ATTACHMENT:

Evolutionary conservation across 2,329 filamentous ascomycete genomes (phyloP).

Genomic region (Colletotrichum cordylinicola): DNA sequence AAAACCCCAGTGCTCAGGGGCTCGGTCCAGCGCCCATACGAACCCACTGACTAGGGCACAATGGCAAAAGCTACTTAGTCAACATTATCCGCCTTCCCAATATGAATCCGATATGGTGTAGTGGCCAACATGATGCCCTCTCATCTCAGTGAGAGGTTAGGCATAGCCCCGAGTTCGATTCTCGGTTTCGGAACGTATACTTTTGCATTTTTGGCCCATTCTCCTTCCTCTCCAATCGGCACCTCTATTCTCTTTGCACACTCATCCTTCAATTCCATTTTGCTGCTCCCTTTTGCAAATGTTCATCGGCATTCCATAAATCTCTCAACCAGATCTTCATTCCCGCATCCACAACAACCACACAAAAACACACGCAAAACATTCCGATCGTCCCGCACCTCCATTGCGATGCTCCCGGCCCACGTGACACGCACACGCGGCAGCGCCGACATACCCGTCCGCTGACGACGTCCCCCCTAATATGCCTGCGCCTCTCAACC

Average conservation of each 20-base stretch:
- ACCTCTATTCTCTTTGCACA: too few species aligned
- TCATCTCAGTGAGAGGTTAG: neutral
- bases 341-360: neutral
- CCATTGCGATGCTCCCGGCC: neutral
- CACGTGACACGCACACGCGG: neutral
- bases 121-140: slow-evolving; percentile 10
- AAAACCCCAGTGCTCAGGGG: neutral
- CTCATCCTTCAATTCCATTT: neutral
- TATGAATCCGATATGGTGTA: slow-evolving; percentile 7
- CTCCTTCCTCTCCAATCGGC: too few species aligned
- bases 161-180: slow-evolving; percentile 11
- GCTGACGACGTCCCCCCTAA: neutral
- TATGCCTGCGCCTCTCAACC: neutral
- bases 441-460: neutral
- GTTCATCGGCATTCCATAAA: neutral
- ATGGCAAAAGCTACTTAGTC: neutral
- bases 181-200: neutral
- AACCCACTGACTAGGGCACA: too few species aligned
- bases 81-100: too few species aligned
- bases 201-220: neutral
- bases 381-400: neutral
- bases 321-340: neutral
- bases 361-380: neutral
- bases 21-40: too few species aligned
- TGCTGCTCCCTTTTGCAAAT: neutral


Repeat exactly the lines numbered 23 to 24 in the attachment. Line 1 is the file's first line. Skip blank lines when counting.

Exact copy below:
- bases 201-220: neutral
- bases 381-400: neutral